Textile Stories showcases three artists whose work brings to life real and imagined stories, told through the medium of textiles.

Paddy Hartley tells stories of courage in the face of adversity. His ‘Faces of Battle’ was the culmination of four years research, design and production in response to the Gillies Archives and the lives of the facially injured servicemen treated by Sir Harold Gillies during World War One.

 This Wellcome Trust funded project is considered a landmark science / art collaboration combining surgical, social and military history with a contemporary art making process.

His series of textile works of embroidered, laser-cut and embellished army and navy uniforms tell the harrowing yet inspiring stories of injured servicemen whose faces were reconstructed by this pioneering surgeon.

Stella Adams Schofield’s stories are of the dignity of daily toil and perseverence. ‘The Story of a Quilt’ is a personal response into North Country whole cloth quilting and an exploration of the processes involved in the making of a whole cloth quilt (made from a solid piece of fabric as the top layer).

Immersing herself in the cloth making processes of spinning and weaving to create the cloth that she has layered and stitched, Stella uses video and photography to record the processes and incorporates the still and moving images into installations that combine both textile and new media.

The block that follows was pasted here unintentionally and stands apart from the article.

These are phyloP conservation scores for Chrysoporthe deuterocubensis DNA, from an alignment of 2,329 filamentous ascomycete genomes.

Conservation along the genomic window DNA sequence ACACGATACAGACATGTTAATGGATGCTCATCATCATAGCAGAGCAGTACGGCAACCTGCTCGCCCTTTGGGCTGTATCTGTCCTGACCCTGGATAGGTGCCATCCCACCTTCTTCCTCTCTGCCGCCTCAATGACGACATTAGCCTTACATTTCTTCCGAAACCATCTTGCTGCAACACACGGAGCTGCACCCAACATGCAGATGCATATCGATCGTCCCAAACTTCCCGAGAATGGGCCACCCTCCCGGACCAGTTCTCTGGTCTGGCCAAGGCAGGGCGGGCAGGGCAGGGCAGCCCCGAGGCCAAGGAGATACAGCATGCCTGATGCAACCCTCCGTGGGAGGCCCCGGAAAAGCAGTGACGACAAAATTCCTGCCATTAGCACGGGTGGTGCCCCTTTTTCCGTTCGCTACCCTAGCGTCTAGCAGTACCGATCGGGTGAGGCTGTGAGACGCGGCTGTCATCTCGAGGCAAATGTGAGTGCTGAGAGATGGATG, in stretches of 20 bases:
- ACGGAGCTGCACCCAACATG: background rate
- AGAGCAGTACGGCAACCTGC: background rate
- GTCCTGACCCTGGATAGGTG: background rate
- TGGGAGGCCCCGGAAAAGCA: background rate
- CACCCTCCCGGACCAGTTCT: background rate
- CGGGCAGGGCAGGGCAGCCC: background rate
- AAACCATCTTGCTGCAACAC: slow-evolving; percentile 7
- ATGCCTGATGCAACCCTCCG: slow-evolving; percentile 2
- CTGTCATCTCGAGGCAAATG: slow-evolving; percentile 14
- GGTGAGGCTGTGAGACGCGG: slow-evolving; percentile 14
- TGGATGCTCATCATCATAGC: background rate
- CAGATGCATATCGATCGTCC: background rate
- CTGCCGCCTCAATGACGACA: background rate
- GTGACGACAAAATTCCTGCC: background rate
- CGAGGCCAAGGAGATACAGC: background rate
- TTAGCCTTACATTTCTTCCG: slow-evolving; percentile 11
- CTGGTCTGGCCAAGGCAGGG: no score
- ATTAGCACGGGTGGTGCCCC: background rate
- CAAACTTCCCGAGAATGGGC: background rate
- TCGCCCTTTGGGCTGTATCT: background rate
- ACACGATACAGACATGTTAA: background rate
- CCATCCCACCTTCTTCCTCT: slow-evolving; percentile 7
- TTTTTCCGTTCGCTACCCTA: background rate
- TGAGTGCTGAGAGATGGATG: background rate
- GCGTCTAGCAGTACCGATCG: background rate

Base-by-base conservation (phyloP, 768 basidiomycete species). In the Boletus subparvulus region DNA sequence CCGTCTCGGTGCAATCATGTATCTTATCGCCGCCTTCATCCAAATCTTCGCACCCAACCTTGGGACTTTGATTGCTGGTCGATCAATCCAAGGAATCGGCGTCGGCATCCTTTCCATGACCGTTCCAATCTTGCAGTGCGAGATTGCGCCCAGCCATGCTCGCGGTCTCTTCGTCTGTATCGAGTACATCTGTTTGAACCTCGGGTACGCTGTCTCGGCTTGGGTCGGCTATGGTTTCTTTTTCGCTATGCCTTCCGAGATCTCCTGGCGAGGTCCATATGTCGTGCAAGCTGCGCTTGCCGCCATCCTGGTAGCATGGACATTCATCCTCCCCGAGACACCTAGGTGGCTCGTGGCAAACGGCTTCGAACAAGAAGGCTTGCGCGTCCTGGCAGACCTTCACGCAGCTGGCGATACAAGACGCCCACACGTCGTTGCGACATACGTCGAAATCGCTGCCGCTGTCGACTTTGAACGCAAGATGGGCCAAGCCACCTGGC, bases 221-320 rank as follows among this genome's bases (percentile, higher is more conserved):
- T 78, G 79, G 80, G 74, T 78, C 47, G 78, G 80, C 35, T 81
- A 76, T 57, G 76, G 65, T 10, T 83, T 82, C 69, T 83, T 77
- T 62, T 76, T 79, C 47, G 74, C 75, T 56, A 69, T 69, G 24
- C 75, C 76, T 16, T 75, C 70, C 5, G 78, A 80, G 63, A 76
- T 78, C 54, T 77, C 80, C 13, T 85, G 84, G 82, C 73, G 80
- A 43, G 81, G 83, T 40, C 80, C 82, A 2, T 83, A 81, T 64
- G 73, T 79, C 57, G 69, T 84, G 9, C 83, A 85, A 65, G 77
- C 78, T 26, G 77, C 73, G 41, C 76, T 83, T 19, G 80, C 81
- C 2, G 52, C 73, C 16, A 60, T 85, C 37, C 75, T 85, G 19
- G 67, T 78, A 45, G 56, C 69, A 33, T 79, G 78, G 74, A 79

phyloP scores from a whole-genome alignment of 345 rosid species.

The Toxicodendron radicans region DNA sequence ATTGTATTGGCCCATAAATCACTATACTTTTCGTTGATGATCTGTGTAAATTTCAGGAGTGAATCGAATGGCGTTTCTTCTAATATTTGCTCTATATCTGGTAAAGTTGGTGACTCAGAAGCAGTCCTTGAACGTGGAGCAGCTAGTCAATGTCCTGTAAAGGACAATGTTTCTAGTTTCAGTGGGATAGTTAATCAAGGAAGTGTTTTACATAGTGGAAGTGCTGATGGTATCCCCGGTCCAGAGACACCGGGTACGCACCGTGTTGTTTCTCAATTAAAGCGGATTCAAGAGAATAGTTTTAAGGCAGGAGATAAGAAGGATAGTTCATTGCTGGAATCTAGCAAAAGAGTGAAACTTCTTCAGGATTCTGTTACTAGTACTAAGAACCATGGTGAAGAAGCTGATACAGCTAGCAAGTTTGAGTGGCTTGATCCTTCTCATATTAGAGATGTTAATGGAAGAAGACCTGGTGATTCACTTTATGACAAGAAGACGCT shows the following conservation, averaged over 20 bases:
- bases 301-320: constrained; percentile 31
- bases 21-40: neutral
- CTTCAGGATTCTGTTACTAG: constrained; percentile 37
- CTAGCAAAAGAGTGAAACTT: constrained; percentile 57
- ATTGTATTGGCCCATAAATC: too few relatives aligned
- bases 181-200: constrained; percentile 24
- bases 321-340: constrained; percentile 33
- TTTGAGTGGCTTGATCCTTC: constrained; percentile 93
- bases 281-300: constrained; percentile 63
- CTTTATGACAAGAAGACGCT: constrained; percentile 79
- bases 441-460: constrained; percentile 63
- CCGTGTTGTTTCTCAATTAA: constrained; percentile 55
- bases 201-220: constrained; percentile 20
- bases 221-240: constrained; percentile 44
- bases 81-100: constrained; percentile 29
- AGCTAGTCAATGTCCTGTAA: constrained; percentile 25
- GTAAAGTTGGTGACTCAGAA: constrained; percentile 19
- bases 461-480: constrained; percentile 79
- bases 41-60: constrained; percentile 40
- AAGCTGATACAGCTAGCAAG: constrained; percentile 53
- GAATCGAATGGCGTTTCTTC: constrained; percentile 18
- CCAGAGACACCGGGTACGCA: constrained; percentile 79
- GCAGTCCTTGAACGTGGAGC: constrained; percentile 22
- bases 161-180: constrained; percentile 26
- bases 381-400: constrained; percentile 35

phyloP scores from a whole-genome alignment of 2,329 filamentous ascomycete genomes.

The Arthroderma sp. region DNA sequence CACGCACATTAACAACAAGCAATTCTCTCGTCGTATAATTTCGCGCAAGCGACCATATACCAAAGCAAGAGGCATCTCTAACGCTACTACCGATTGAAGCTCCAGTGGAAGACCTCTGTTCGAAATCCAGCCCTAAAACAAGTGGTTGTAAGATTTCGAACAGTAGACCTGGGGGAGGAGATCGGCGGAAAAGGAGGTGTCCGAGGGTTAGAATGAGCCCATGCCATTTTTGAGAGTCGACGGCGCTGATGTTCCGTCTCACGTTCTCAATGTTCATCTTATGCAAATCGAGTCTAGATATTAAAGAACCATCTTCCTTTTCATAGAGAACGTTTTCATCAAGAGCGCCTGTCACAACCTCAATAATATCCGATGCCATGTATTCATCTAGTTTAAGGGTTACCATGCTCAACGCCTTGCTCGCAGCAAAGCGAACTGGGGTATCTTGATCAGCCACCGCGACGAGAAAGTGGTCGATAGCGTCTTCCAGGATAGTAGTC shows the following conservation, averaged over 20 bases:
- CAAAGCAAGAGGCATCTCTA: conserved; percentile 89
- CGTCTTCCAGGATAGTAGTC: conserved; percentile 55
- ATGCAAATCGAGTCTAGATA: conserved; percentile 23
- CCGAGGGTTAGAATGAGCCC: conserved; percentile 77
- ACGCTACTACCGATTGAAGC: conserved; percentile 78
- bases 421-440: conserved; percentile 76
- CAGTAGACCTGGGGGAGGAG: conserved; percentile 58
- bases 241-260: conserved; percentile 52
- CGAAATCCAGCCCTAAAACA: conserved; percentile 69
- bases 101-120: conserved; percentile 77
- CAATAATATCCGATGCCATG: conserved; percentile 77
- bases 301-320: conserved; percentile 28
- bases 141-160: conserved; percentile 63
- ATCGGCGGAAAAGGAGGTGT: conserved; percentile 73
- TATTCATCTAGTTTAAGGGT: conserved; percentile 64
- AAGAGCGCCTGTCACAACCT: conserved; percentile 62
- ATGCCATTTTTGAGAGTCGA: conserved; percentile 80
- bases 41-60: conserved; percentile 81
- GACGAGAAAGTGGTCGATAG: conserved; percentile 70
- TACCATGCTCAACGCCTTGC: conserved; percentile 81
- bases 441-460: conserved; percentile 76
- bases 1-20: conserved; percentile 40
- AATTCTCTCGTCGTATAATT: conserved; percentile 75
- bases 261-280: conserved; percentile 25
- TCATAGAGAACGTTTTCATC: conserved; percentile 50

Otherwise known as Durham quilts, North Country quilts have a long history in northeast England, dating back to the Industrial Revolution and beyond. North Country quilts are often “whole-cloth” quilts, that emphasize the quilting itself as the decoration.

Although often simple in design, many of these quilts are stunning works of art, with great pride taken in the fine and even stitching.

Debra Roberts tells a fascinating story of the values of thrift and patience through the reconstruction of a late eighteenth century sack back gown. The dress, found in a box bought at an auction, has been carefully taken apart, the shadows of old seams and stitches carefully photographed and recorded and the dress, finally reconstructed.

The Sack Back Dress, also known as ‘robe a la francaise’ once at the height of late 18th Century fashion, had fabric at the back arranged in box pleats which fell loose from the shoulder to the floor with a slight train. Roberts’ fascination in the shadows of stitches and seams invites us to imagine who might have worn the dress and what their life struggles and celebrations might have been.

Work that is inspired and informed by the exhibition made by local schools and community groups during workshops, will also be displayed.

Artists will be in residence during two days of the show in each venue.